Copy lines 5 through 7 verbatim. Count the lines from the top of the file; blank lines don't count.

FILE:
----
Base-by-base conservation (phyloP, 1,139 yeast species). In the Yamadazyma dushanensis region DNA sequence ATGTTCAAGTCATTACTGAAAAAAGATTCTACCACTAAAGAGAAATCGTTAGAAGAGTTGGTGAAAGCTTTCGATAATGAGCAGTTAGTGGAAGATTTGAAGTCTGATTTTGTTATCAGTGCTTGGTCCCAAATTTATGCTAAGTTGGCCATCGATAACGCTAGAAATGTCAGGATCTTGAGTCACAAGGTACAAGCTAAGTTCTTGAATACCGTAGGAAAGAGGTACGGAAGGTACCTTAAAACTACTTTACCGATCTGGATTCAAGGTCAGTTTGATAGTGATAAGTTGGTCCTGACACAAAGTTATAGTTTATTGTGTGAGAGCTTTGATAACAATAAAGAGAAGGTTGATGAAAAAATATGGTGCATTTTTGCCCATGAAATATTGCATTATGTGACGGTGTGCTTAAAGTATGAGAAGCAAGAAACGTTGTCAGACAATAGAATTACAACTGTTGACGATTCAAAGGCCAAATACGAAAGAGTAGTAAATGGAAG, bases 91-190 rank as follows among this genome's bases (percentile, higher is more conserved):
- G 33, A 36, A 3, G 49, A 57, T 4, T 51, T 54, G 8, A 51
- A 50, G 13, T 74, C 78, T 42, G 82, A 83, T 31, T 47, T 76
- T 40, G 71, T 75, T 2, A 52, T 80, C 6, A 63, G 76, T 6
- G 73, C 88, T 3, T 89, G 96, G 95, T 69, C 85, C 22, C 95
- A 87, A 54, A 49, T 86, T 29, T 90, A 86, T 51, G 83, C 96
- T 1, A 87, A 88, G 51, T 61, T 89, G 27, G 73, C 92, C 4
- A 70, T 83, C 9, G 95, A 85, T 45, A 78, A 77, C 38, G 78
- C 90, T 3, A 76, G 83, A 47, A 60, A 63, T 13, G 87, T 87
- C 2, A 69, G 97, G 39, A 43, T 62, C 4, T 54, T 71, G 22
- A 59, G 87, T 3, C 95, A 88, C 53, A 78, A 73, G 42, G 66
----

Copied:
- G 73, C 88, T 3, T 89, G 96, G 95, T 69, C 85, C 22, C 95
- A 87, A 54, A 49, T 86, T 29, T 90, A 86, T 51, G 83, C 96
- T 1, A 87, A 88, G 51, T 61, T 89, G 27, G 73, C 92, C 4